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In this question of mine, something is asked which I strongly believe that it is not opinion based and can be precisely answered by members of academia. However, one of the users thought this question is basically opinion based and became so angry with it. His main problem seems to be that if the person asking question is not a faculty member, it is not his duty to ask why something seems odd in the university and because he is a student, he should never think about the logic behind the actions.

My question here is, even if a question seems opinion-based; the memebrs of community have some strong reasons for and againts it. If every one has his own way of doing something, it does not mean that everybody is right because it depends on the opinions. Even there are different ways of doing something, by comparing the reasons and experiences, we can reach the point that there is an answer to the questions (which are almost seem to be opinion based).

Could you please help me understand what the problem is with this question and how should I avoid such conflicts in the community?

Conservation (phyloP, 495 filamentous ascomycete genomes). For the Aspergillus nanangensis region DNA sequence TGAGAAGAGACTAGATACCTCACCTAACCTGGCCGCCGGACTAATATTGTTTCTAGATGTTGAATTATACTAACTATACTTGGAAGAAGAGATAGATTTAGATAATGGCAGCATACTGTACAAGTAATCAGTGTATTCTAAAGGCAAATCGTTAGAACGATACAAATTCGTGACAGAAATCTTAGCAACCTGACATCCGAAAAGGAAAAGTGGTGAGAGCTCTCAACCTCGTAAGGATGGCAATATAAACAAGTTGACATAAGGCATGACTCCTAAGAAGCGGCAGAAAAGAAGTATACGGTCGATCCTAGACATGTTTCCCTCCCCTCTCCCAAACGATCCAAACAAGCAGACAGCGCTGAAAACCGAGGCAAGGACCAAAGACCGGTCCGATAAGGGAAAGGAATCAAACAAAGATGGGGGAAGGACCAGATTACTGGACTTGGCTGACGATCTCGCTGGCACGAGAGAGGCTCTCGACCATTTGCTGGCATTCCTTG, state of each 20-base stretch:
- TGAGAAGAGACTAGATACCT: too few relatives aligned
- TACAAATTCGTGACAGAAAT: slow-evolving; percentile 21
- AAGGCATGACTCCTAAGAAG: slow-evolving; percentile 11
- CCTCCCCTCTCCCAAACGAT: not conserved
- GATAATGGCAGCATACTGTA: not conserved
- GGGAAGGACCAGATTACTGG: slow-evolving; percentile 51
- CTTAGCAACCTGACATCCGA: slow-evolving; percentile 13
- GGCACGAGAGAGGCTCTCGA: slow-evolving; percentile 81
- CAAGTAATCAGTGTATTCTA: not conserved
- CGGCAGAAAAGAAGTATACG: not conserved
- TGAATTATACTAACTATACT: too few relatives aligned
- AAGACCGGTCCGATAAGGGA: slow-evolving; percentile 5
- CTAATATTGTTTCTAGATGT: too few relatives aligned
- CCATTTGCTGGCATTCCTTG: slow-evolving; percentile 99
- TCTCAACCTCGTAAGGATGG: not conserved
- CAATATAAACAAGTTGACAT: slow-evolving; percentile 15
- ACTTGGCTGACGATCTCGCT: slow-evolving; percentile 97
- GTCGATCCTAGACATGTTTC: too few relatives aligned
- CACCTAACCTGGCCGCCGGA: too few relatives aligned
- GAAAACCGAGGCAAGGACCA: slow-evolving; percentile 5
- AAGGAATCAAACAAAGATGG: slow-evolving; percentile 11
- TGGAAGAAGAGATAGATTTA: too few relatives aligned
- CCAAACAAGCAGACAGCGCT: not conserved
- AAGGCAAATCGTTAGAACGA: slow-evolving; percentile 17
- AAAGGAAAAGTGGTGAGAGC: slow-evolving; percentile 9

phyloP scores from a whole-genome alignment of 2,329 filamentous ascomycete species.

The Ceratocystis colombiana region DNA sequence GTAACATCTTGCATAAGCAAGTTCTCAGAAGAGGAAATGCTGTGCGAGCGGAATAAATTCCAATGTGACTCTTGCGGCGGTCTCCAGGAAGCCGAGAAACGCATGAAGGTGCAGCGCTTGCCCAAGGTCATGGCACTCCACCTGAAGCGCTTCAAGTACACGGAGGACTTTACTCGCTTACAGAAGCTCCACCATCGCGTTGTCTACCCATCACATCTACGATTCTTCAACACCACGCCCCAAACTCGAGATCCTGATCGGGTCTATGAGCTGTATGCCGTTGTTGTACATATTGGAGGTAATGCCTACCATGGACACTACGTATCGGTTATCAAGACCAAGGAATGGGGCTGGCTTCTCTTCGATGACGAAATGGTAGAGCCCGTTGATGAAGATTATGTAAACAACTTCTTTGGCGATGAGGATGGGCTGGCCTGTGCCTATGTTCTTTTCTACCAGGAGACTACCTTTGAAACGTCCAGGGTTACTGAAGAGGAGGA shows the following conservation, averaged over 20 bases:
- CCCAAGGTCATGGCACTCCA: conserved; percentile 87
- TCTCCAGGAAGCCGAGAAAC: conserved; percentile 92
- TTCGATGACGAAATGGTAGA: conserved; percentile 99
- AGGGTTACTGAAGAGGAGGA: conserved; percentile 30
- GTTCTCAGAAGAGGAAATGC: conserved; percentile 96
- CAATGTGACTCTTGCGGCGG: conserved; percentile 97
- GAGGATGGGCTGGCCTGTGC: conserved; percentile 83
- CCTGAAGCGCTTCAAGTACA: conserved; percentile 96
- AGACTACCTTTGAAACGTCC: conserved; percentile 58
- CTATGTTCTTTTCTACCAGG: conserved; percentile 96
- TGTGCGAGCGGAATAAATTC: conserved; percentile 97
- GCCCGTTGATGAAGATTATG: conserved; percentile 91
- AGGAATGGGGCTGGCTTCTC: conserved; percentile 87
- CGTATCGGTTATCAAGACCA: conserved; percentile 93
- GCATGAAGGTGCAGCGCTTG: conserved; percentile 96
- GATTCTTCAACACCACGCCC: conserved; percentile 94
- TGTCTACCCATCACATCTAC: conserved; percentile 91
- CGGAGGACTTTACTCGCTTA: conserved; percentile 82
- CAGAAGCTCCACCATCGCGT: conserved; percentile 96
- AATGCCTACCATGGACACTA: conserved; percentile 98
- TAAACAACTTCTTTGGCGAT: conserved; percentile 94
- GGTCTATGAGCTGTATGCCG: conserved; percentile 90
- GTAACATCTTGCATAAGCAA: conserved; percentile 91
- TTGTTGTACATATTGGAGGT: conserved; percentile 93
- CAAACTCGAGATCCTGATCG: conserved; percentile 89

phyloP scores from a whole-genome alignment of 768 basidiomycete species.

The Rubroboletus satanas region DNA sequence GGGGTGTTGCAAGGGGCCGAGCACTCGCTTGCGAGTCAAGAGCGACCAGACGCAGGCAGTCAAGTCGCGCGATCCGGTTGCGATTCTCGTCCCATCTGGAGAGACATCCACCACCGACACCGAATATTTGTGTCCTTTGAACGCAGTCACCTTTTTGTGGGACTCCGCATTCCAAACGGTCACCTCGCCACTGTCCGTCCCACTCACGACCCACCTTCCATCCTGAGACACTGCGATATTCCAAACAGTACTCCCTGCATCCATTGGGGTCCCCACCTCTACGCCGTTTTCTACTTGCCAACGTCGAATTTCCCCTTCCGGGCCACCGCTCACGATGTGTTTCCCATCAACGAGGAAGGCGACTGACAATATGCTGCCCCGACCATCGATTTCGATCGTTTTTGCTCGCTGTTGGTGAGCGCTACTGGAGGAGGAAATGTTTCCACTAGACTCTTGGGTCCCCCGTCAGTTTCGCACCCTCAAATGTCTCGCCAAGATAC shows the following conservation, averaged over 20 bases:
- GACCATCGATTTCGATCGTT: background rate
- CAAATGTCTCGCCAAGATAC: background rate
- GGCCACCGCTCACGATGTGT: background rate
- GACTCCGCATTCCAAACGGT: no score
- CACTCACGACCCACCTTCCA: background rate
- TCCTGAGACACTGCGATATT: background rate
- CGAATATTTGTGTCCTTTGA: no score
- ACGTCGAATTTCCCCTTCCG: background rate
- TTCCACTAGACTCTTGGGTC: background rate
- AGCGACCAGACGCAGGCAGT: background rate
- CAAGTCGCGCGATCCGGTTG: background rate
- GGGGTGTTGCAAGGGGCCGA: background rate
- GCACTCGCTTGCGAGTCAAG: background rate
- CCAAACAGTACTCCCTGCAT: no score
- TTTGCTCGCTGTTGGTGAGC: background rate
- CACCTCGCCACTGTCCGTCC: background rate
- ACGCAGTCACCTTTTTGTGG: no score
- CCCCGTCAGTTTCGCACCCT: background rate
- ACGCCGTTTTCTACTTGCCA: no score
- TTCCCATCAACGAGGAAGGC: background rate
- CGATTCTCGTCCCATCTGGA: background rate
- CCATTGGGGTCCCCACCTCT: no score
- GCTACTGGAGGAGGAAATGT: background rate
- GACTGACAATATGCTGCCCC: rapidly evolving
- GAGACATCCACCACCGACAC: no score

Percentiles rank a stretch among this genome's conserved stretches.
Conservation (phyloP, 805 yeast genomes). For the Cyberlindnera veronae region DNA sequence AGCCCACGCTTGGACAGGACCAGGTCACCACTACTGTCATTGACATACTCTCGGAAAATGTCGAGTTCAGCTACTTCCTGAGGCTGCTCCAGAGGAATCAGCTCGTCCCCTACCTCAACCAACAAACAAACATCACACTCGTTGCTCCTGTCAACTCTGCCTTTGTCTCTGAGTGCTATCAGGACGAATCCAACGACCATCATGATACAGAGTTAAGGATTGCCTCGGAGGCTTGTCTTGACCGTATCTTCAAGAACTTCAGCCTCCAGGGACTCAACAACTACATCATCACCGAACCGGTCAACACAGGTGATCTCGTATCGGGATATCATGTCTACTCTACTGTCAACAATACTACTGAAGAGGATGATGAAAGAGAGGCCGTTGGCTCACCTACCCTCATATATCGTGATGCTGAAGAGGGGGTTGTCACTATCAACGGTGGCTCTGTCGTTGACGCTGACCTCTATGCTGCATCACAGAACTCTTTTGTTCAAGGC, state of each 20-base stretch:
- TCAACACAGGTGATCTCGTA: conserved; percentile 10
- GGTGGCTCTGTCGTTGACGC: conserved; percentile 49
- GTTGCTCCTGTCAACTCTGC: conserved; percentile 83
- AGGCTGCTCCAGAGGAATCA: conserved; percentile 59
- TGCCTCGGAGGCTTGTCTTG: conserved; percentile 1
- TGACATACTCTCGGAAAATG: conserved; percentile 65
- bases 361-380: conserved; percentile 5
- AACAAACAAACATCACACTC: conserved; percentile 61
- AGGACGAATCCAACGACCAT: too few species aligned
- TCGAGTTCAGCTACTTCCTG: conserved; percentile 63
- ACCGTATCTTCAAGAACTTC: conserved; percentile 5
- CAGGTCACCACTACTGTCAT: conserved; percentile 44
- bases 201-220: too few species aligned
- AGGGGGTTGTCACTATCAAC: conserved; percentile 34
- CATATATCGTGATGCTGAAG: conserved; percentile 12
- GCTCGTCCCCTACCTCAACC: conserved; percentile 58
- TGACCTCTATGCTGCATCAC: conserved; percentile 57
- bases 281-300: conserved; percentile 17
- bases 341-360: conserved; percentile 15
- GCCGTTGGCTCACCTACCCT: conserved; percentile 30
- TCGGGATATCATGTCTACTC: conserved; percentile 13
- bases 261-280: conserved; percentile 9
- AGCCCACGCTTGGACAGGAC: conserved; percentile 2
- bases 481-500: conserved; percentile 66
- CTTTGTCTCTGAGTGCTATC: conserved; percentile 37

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    Disagreements are not considered conflicts here, and in fact are part of the expected behavior on this site. Unless someone is speaking in hostile or rude language (that is, the words they use are offensive, not the fact that they disagree with you) in which case you should flag those comments, always assume that no one is angry at you, no one is trying to upset you, etc. – ff524 Jul 12 '14 at 22:34
  • @ff524 thanks for your comment, you are right; but in some cases I faced high degrees of angriness rudeness in the comments. I'm coming to the point that Q&As are preferred to be asked or replied by professional researchers; not a masters student whose job is thought to be only "studying for masters" not thinking about "why"s and "why not"s or about a correct and normal way of teaching and he is limited to these his cheap questions, nothing more. Even I ask for the problems in my questions, it is assumed to be ingenuousness. – Enthusiastic Engineer Jul 13 '14 at 8:08